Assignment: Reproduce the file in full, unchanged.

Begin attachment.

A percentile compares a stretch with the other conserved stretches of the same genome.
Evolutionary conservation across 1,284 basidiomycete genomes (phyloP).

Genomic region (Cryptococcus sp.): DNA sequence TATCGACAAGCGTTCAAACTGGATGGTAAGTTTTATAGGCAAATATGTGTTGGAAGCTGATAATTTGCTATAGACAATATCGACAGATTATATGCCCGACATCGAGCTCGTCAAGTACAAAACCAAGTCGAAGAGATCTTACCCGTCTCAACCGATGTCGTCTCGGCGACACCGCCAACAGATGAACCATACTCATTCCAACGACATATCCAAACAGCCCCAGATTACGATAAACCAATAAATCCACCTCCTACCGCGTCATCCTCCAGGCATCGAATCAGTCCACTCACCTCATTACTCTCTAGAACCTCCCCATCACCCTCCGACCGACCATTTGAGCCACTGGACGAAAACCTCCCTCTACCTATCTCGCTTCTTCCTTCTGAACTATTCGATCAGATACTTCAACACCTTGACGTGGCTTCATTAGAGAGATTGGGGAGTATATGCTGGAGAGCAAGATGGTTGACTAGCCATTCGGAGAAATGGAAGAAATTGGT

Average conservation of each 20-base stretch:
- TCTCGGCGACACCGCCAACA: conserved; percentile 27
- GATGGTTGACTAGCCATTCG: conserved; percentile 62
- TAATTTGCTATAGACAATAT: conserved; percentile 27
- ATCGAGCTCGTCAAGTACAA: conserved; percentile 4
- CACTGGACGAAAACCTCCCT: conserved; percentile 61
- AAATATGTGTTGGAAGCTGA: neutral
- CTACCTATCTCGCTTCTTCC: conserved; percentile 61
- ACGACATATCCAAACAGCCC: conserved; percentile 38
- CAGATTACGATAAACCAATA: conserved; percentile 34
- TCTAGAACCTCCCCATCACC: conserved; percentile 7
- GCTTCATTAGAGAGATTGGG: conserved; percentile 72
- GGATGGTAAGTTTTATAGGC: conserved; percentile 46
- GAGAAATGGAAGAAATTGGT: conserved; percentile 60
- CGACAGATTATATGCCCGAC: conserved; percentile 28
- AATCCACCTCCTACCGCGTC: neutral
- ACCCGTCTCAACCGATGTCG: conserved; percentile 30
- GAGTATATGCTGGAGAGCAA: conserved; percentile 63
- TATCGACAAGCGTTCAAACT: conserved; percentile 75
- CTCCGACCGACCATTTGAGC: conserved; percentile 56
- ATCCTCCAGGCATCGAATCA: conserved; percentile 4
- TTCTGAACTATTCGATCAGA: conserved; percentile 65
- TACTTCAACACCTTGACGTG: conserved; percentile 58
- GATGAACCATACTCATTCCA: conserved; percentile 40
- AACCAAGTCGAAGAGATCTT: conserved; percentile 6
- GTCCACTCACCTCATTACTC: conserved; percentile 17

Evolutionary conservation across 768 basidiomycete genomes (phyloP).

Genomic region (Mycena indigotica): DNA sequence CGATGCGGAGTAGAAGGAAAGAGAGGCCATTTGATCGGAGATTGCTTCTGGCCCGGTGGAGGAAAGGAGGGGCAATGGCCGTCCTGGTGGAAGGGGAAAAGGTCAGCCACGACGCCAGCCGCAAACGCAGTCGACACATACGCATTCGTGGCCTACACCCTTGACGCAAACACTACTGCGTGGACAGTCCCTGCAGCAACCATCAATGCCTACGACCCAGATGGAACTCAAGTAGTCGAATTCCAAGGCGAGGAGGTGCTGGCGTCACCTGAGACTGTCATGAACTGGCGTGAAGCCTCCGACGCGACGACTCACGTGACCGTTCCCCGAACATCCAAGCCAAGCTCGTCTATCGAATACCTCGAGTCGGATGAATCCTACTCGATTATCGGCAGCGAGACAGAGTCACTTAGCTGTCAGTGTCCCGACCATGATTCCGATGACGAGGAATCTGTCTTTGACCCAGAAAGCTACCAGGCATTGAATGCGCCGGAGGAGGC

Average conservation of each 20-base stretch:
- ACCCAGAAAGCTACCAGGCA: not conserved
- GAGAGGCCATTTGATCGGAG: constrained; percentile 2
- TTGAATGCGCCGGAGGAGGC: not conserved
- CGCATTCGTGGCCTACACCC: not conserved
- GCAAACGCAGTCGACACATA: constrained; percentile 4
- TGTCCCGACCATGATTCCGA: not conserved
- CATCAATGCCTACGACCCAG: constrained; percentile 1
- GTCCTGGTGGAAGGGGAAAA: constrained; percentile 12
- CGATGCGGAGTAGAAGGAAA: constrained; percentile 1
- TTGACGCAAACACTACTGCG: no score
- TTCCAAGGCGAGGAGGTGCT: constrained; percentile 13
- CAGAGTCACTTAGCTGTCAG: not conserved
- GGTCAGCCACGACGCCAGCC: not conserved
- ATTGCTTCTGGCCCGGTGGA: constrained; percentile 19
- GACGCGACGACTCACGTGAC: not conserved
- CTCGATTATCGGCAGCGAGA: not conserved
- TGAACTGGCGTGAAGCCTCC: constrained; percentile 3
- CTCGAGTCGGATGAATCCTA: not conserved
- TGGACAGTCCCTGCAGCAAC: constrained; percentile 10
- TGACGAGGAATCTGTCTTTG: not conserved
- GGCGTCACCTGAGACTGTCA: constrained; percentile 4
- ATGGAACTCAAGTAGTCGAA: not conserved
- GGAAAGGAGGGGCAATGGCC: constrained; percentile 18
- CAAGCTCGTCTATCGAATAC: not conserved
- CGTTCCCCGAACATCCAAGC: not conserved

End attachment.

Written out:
A percentile compares a stretch with the other conserved stretches of the same genome.
Evolutionary conservation across 1,284 basidiomycete genomes (phyloP).

Genomic region (Cryptococcus sp.): DNA sequence TATCGACAAGCGTTCAAACTGGATGGTAAGTTTTATAGGCAAATATGTGTTGGAAGCTGATAATTTGCTATAGACAATATCGACAGATTATATGCCCGACATCGAGCTCGTCAAGTACAAAACCAAGTCGAAGAGATCTTACCCGTCTCAACCGATGTCGTCTCGGCGACACCGCCAACAGATGAACCATACTCATTCCAACGACATATCCAAACAGCCCCAGATTACGATAAACCAATAAATCCACCTCCTACCGCGTCATCCTCCAGGCATCGAATCAGTCCACTCACCTCATTACTCTCTAGAACCTCCCCATCACCCTCCGACCGACCATTTGAGCCACTGGACGAAAACCTCCCTCTACCTATCTCGCTTCTTCCTTCTGAACTATTCGATCAGATACTTCAACACCTTGACGTGGCTTCATTAGAGAGATTGGGGAGTATATGCTGGAGAGCAAGATGGTTGACTAGCCATTCGGAGAAATGGAAGAAATTGGT

Average conservation of each 20-base stretch:
- TCTCGGCGACACCGCCAACA: conserved; percentile 27
- GATGGTTGACTAGCCATTCG: conserved; percentile 62
- TAATTTGCTATAGACAATAT: conserved; percentile 27
- ATCGAGCTCGTCAAGTACAA: conserved; percentile 4
- CACTGGACGAAAACCTCCCT: conserved; percentile 61
- AAATATGTGTTGGAAGCTGA: neutral
- CTACCTATCTCGCTTCTTCC: conserved; percentile 61
- ACGACATATCCAAACAGCCC: conserved; percentile 38
- CAGATTACGATAAACCAATA: conserved; percentile 34
- TCTAGAACCTCCCCATCACC: conserved; percentile 7
- GCTTCATTAGAGAGATTGGG: conserved; percentile 72
- GGATGGTAAGTTTTATAGGC: conserved; percentile 46
- GAGAAATGGAAGAAATTGGT: conserved; percentile 60
- CGACAGATTATATGCCCGAC: conserved; percentile 28
- AATCCACCTCCTACCGCGTC: neutral
- ACCCGTCTCAACCGATGTCG: conserved; percentile 30
- GAGTATATGCTGGAGAGCAA: conserved; percentile 63
- TATCGACAAGCGTTCAAACT: conserved; percentile 75
- CTCCGACCGACCATTTGAGC: conserved; percentile 56
- ATCCTCCAGGCATCGAATCA: conserved; percentile 4
- TTCTGAACTATTCGATCAGA: conserved; percentile 65
- TACTTCAACACCTTGACGTG: conserved; percentile 58
- GATGAACCATACTCATTCCA: conserved; percentile 40
- AACCAAGTCGAAGAGATCTT: conserved; percentile 6
- GTCCACTCACCTCATTACTC: conserved; percentile 17

Evolutionary conservation across 768 basidiomycete genomes (phyloP).

Genomic region (Mycena indigotica): DNA sequence CGATGCGGAGTAGAAGGAAAGAGAGGCCATTTGATCGGAGATTGCTTCTGGCCCGGTGGAGGAAAGGAGGGGCAATGGCCGTCCTGGTGGAAGGGGAAAAGGTCAGCCACGACGCCAGCCGCAAACGCAGTCGACACATACGCATTCGTGGCCTACACCCTTGACGCAAACACTACTGCGTGGACAGTCCCTGCAGCAACCATCAATGCCTACGACCCAGATGGAACTCAAGTAGTCGAATTCCAAGGCGAGGAGGTGCTGGCGTCACCTGAGACTGTCATGAACTGGCGTGAAGCCTCCGACGCGACGACTCACGTGACCGTTCCCCGAACATCCAAGCCAAGCTCGTCTATCGAATACCTCGAGTCGGATGAATCCTACTCGATTATCGGCAGCGAGACAGAGTCACTTAGCTGTCAGTGTCCCGACCATGATTCCGATGACGAGGAATCTGTCTTTGACCCAGAAAGCTACCAGGCATTGAATGCGCCGGAGGAGGC

Average conservation of each 20-base stretch:
- ACCCAGAAAGCTACCAGGCA: not conserved
- GAGAGGCCATTTGATCGGAG: constrained; percentile 2
- TTGAATGCGCCGGAGGAGGC: not conserved
- CGCATTCGTGGCCTACACCC: not conserved
- GCAAACGCAGTCGACACATA: constrained; percentile 4
- TGTCCCGACCATGATTCCGA: not conserved
- CATCAATGCCTACGACCCAG: constrained; percentile 1
- GTCCTGGTGGAAGGGGAAAA: constrained; percentile 12
- CGATGCGGAGTAGAAGGAAA: constrained; percentile 1
- TTGACGCAAACACTACTGCG: no score
- TTCCAAGGCGAGGAGGTGCT: constrained; percentile 13
- CAGAGTCACTTAGCTGTCAG: not conserved
- GGTCAGCCACGACGCCAGCC: not conserved
- ATTGCTTCTGGCCCGGTGGA: constrained; percentile 19
- GACGCGACGACTCACGTGAC: not conserved
- CTCGATTATCGGCAGCGAGA: not conserved
- TGAACTGGCGTGAAGCCTCC: constrained; percentile 3
- CTCGAGTCGGATGAATCCTA: not conserved
- TGGACAGTCCCTGCAGCAAC: constrained; percentile 10
- TGACGAGGAATCTGTCTTTG: not conserved
- GGCGTCACCTGAGACTGTCA: constrained; percentile 4
- ATGGAACTCAAGTAGTCGAA: not conserved
- GGAAAGGAGGGGCAATGGCC: constrained; percentile 18
- CAAGCTCGTCTATCGAATAC: not conserved
- CGTTCCCCGAACATCCAAGC: not conserved